Set in Stone: Tunisia's Monument Controversy
January 24, 2018
Statues commemorating Tunisia’s first president, Habib Bourguiba, are reappearing in several cities and fueling controversy.
In the struggle for Tunisia’s postrevolution future, the past is getting a controversial new lease on life. Statues commemorating Tunisia’s first president, Habib Bourguiba, are reappearing in several cities and fueling controversy.
After Zine el-Abidine Ben Ali led a bloodless coup against Bourguiba in 1987, he removed monuments of his charismatic predecessor from public spaces. Ben Ali himself fell in 2011, and Bourguiba’s hometown of Monastir became the first to reinstall a Bourguiba statue in early 2016. Soon after, a statue of a hearty Bourguiba hailing the crowd from atop a stallion returned to Avenue Habib Bourguiba in Tunis following a 29-year exile in the suburbs, and other monuments have reappeared along Tunisia’s coastal spine. They have been greeted with protests and praise as Tunisians wrangle afresh with a legacy that casts a long shadow in ongoing political debates.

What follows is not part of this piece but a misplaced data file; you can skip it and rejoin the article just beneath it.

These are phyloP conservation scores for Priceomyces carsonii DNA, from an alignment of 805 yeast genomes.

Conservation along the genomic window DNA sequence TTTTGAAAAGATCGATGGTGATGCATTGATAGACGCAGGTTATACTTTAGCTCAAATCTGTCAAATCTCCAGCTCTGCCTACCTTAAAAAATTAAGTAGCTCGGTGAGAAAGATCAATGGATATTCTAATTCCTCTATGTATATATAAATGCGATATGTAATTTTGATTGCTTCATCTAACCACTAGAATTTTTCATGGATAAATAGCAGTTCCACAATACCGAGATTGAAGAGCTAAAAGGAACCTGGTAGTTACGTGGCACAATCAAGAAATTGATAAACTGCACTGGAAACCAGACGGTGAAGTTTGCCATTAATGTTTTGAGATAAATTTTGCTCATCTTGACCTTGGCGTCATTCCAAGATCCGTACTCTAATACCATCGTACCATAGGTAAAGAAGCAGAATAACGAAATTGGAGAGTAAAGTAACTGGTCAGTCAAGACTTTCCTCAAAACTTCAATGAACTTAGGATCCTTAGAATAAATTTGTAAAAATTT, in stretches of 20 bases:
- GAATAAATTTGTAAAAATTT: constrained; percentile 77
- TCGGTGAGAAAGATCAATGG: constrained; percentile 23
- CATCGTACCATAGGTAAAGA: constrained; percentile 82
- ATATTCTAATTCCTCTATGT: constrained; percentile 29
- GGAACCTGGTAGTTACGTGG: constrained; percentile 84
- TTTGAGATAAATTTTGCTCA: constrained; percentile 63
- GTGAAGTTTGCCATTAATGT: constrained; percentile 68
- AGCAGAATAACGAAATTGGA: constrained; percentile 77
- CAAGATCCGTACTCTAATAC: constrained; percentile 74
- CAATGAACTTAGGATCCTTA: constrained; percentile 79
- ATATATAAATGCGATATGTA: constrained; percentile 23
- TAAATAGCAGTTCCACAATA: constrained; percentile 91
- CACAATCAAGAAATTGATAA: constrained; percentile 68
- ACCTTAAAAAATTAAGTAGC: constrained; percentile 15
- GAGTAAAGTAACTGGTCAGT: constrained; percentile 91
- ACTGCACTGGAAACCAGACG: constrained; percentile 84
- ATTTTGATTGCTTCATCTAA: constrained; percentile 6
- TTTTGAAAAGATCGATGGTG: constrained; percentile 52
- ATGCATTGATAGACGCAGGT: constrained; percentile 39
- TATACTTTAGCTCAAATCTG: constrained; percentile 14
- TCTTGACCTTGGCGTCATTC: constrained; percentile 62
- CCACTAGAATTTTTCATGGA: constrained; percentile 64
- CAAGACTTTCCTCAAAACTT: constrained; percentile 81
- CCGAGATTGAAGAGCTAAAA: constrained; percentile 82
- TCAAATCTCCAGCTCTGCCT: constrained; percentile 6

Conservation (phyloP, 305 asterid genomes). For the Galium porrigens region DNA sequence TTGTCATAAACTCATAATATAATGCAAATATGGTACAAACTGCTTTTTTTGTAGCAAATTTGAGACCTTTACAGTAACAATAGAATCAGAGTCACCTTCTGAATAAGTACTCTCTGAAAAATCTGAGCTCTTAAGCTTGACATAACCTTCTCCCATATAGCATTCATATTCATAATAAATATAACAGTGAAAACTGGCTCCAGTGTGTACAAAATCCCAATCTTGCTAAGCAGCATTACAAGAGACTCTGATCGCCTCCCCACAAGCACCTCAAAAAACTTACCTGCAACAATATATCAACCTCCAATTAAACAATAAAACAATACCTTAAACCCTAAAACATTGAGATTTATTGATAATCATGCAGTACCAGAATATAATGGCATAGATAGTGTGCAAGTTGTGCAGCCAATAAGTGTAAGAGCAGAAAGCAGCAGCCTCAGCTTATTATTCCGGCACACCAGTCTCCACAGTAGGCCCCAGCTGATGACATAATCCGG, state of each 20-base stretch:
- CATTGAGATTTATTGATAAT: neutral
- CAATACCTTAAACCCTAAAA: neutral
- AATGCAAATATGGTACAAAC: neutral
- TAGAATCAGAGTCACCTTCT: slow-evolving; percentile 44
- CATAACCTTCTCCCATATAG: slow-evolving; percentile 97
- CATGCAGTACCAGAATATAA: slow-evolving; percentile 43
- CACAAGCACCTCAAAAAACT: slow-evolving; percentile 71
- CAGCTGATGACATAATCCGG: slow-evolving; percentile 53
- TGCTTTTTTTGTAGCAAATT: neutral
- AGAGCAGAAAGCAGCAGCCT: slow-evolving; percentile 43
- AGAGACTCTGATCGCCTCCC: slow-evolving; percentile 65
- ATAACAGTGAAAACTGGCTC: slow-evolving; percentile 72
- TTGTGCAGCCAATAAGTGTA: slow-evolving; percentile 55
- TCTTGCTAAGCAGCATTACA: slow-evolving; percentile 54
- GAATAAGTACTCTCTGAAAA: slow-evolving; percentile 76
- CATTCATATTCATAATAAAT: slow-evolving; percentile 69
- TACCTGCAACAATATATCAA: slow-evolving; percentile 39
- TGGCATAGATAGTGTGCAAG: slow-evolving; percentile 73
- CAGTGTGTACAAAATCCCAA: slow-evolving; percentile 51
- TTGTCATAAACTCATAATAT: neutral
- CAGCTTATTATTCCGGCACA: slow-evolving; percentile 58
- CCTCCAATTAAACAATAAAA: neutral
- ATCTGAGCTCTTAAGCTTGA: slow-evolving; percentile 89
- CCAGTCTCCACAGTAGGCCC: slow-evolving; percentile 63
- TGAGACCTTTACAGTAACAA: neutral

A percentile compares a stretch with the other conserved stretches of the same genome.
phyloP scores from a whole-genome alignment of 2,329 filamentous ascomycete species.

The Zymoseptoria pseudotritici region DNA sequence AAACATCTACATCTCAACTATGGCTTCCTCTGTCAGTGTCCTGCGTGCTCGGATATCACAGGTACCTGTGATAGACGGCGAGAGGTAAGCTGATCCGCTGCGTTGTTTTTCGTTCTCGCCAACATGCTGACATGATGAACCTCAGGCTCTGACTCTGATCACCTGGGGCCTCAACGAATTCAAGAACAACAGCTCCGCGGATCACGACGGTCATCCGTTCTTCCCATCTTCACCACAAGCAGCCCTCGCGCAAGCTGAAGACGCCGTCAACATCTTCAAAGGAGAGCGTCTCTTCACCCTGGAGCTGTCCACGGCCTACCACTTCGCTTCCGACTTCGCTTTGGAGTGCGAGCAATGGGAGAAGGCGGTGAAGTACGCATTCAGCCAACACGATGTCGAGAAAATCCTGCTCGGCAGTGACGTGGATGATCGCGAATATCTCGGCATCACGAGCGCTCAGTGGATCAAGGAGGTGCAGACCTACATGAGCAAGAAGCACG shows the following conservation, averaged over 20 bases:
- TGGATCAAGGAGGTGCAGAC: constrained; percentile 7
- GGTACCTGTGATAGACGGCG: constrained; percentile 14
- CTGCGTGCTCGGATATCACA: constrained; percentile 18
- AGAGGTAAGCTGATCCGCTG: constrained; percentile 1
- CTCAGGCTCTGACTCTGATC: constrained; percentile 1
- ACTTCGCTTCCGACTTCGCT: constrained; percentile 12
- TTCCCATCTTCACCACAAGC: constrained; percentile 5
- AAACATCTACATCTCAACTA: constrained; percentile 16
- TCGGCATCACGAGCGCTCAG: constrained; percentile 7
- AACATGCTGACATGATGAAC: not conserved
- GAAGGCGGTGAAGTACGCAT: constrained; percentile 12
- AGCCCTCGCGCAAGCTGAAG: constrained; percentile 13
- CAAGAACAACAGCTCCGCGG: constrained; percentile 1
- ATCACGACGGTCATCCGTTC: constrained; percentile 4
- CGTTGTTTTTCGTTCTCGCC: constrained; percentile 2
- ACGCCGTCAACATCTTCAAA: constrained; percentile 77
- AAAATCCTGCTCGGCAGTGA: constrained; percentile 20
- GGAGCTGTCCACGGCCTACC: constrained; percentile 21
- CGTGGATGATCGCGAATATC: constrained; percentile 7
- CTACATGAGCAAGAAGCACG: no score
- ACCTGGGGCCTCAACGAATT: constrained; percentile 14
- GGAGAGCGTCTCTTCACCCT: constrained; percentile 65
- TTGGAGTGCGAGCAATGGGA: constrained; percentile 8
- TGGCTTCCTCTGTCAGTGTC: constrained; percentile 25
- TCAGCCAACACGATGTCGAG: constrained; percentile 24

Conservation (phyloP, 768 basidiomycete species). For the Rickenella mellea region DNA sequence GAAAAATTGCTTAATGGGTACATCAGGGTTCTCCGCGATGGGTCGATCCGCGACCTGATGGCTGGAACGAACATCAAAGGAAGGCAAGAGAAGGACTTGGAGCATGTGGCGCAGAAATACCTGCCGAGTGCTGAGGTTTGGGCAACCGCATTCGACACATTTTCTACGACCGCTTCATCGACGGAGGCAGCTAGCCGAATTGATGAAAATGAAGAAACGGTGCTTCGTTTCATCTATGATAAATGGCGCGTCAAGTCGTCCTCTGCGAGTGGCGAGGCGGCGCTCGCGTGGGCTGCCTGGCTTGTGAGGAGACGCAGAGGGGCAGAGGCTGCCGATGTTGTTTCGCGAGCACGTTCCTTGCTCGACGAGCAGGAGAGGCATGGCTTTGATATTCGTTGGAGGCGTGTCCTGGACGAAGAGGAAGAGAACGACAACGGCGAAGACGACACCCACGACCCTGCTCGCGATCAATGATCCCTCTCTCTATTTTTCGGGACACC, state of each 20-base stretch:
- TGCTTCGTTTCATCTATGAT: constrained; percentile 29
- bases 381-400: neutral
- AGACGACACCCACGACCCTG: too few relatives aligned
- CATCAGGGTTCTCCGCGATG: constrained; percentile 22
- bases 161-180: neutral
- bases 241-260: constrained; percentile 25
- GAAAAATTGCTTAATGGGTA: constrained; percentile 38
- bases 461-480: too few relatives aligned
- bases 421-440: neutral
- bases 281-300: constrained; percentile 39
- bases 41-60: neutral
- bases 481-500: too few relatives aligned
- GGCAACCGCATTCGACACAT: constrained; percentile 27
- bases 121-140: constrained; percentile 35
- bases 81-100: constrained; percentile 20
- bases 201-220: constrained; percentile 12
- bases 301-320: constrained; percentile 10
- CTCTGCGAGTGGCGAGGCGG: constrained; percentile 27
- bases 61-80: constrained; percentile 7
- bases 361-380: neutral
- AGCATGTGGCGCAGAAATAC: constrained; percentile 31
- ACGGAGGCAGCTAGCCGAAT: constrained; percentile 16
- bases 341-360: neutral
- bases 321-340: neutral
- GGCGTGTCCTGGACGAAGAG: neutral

Many still remember Bourguiba as the “supreme combatant” in the country’s anti-colonial struggle. Yet, others argue that the 2011 revolution was a rejection of all strongmen in Tunisia’s politics, including Bourguiba. As Tunisia struggles with the place of Islam in public life, Bourguiba’s vision of aggressively secular modernization—including the repression of Islamists—goes to the heart of some of Tunisia’s deepest social fissures.
Some argue further that a fixation on Tunisia’s great men is a distraction from the deeper aims—and frustrations—of a popular revolution. In Sidi Bouzid, where a produce peddler’s self-immolation sparked the revolution, a statue of his cart was erected in 2011. In a suburb of Bizerte, a port city on the northern coast, a set of statues installed in 2017 honors the city’s garbage collectors.
This article is part of the CSIS Middle East Program series Mezze: Assorted Stories from the Middle East. It appeared originally in the CSIS Middle East Program newsletter, Middle East Notes and Comment.